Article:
3. Actual business process is only inadequately mapped: In the case of orders with customer-specific scopes, the functions of the configurator are bypassed by Sales - for example, by using free text fields to describe functional specifications.
In our company, every order is different. How can you possibly configure?

The success factor of mechanical engineering is the ability to offer customized products. On closer inspection, however, one realizes that a considerable proportion of orders could be configured at least in part from modules. Our projects show that this would usually be true for at least half of all orders - if one were able to identify these 50%.

Simply put, each job may be unique, but it usually consists of elements that can be represented at least in part with a module strategy.

 

 

ERP and PLM system, configurator - and METUS as well: Doesn't that result in a mess of data?

The sad truth is: This data clutter already exists without METUS.

In our experience, this is due to the fact that, in many cases, the systems for product configuration in particular are not well integrated into the processes. After a short time, the structures in the product configurator then no longer reflect the state of the art.

The product architecture as mapped in METUS represents the DNA of the product. This is because the link between the market and the product is the core of the model. So when the product development systems and the product configuration systems make use of it, products are created on the basis of the same DNA.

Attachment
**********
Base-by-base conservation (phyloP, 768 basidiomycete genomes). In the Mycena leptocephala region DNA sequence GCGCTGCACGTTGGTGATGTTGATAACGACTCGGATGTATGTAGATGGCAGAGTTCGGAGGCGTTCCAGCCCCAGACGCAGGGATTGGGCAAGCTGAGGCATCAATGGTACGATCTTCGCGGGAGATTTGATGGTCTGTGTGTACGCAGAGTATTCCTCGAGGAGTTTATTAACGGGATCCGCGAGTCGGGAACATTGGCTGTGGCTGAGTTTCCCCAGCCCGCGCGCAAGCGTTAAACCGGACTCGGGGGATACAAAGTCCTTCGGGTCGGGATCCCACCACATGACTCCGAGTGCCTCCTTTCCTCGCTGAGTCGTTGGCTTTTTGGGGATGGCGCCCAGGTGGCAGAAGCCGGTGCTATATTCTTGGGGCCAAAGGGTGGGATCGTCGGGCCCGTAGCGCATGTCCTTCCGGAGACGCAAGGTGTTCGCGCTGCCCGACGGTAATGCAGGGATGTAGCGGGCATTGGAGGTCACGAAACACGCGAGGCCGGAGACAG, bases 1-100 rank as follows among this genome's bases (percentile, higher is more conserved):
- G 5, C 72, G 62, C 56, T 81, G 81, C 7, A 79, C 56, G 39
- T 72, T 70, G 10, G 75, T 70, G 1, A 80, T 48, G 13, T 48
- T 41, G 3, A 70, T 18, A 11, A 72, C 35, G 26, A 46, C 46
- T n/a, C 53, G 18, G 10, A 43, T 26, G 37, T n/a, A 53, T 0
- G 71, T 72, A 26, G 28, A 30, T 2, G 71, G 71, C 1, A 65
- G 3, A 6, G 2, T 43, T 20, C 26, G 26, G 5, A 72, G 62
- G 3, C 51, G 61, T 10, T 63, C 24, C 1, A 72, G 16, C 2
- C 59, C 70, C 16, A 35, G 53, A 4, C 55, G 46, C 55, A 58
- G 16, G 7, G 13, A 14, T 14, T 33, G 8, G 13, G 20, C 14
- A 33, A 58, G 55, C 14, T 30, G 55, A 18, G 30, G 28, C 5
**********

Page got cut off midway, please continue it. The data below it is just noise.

To which configurators are there interfaces?

The product structures created and optimized in METUS are usually reused in other systems, resulting in numerous integration options.

"Firmly built in" to METUS are already interfaces to Siemens TeamCenter, ConfigIt and CAS Software. Numerous other systems can be addressed via XPLM's interface technology.

How can customer-specific scopes be mapped in a product architecture?

This is actually a contradiction in terms, because a customer's requirements are not known in advance. However, product architectures can be cleverly constructed and appropriate placeholders can be set in the product structure at points where customer-specific scopes are to be possible.

On this basis, similar and already existing elements can then be quickly implemented for the realization of an individual requirement in the event of a customer inquiry (e.g. delta engineering, reuse of oversized existing components).

"Thanks to the METUS methodology and software, we can now better manage the complexity of our development projects.
our development projects better today."

Stefan List,  Airbus Operations GmbH
Head of Cabin Innovation Strategy & Concepts, Cabin Innovation & Design

"Customer benefits increase due to cost advantages while flexibility remains the same, and the degree of reuse can be significantly increased."

Dr. Jens Matthiak*
thyssenkrupp Industrial Solutions

*zit. "Mehr als copy und Paste", in: Process 02-2018